If you are currently running a start-up, you will find that you’re faced with a number of different important decisions to make as time goes by. These decisions will shape your new business going forward and will determine your success or failure in the future while you are forging that identity and modus operandi that will come to define your company.
One such question is whether you want to stay highly specialised, or to branch out into different areas. There is no ‘right’ answer here and each has its strengths and weaknesses, so you need to carefully weigh the pros and cons in order to make the best decision for your organisation.
Knowing Your Options
When you first launch your company, you no doubt be relatively specialised to begin with. In other words, you will probably have come up with a great idea for a product, service or business model, then created your company on the back of that. At this point, your business will sell that one service or product and that’s it – because you won’t have had the time or the funds to do much else at this point.
Assuming this is successful, though, you will then start to build momentum and grow as a company. You’ll have more funds, more experience and more ideas that you can use now in one of two ways.
Option #1 is to use some of your new staff and new funds to take on a new project to run in parallel to your current one. If you are selling t-shirts, for instance, then you might opt to sell hats, too, with similar styles and branding. Alternatively, you might decide to go a little further afield and put up websites. Now you’ve gone from a t-shirt company to an apparel company or a design company, respectively…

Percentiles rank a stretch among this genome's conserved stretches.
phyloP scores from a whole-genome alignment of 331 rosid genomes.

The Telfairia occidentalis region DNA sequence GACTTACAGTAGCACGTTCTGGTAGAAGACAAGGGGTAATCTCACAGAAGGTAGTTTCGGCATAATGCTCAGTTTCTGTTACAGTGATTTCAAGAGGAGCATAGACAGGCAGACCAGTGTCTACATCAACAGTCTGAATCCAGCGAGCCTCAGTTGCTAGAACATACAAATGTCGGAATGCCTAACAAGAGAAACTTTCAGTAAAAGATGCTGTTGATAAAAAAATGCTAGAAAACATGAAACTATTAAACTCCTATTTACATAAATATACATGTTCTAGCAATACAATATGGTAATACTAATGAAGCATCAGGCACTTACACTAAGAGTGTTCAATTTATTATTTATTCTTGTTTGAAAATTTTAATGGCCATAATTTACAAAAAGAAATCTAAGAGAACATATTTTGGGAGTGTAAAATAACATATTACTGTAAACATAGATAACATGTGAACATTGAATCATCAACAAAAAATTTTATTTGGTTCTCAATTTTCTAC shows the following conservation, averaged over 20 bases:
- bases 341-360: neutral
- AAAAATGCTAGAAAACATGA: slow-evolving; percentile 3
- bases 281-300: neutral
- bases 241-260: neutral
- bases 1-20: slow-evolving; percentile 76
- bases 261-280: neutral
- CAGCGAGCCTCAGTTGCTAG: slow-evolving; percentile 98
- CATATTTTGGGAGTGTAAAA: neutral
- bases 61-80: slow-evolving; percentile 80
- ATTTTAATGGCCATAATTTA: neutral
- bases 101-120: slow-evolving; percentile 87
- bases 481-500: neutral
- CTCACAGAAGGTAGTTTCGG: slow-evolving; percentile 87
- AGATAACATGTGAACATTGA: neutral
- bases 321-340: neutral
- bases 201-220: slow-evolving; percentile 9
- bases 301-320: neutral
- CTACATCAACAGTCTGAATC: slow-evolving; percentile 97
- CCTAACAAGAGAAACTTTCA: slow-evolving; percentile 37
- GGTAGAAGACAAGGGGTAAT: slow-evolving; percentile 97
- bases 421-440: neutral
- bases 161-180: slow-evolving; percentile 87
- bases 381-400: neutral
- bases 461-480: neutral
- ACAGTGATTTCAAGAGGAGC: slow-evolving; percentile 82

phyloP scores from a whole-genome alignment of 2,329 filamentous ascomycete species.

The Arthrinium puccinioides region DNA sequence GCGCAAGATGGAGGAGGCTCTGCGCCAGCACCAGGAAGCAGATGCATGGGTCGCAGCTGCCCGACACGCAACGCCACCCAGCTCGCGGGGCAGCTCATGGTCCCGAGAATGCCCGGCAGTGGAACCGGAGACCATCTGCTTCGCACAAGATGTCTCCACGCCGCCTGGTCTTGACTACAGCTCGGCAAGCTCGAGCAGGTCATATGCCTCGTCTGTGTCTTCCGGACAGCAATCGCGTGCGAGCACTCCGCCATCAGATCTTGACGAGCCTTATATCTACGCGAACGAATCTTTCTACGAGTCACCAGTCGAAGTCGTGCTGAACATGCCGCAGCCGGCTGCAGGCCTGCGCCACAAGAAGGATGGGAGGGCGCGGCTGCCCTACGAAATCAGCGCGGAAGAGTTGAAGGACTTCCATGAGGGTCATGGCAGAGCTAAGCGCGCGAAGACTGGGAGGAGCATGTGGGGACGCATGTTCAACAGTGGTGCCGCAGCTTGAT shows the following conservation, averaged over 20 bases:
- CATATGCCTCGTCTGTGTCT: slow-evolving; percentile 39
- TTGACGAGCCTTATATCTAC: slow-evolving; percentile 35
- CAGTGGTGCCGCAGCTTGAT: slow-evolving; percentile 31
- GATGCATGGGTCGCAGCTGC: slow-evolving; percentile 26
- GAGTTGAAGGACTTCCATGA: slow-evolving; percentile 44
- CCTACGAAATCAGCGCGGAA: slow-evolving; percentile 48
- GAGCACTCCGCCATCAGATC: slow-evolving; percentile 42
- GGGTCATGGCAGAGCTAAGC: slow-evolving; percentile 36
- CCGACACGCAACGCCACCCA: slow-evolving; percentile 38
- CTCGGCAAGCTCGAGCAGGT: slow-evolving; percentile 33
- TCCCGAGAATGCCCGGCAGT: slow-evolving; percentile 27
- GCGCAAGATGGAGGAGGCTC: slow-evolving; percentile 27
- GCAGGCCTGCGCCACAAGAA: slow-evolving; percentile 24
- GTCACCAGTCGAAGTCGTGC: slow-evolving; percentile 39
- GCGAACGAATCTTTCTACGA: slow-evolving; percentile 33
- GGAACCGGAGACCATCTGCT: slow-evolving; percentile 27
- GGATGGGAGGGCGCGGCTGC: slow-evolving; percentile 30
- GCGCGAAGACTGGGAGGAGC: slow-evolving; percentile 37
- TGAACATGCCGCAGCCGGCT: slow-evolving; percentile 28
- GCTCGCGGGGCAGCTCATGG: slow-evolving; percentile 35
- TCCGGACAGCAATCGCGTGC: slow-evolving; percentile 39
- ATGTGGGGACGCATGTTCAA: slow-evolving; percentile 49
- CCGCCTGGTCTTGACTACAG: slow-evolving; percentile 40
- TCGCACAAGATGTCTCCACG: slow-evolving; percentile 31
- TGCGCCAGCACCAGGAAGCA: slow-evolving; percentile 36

Option #2 is to stay highly specialised and to use your increased resources to enhance your current product line: you could offer variations on your current t-shirt design, improve your website, or you could simply increase your marketing.
Making the Choice
So, which is best for your company and what are the pros and cons of each decision?
On one hand, staying specialised will make it easier for you to be the very best at what you do and to really corner the market in that particular area. At the same time, it lets you stay focused and play to your strengths, which limits the amount of administration and the possibility of things going wrong.
At the same time, branching out means that you aren’t putting all your eggs in one basket, so you won’t easily be hurt by a single competitor or by other things affecting your industry. It also potentially allows you to expand your market and to capitalise on ‘cross pollination’ between your different offerings – taking advantage of the brand you’ve built in order to get a head start in new areas.
Ultimately what should drive this decision is the way you see your business going forward and what your long-term goals are. Do you want to be the very best at what you do? Or do you want to create a brand that takes over the world and that offers a seamless experience across multiple different sectors? Moderate this ambition with a little common sense (being too specialist can be too much of a risk in some industries) and you should find the right path for you. Ultimately you need to ask yourself whether you see your business as the next Facebook, the next Microsoft or the next Virgin…
Image credit: CC by David DeHetre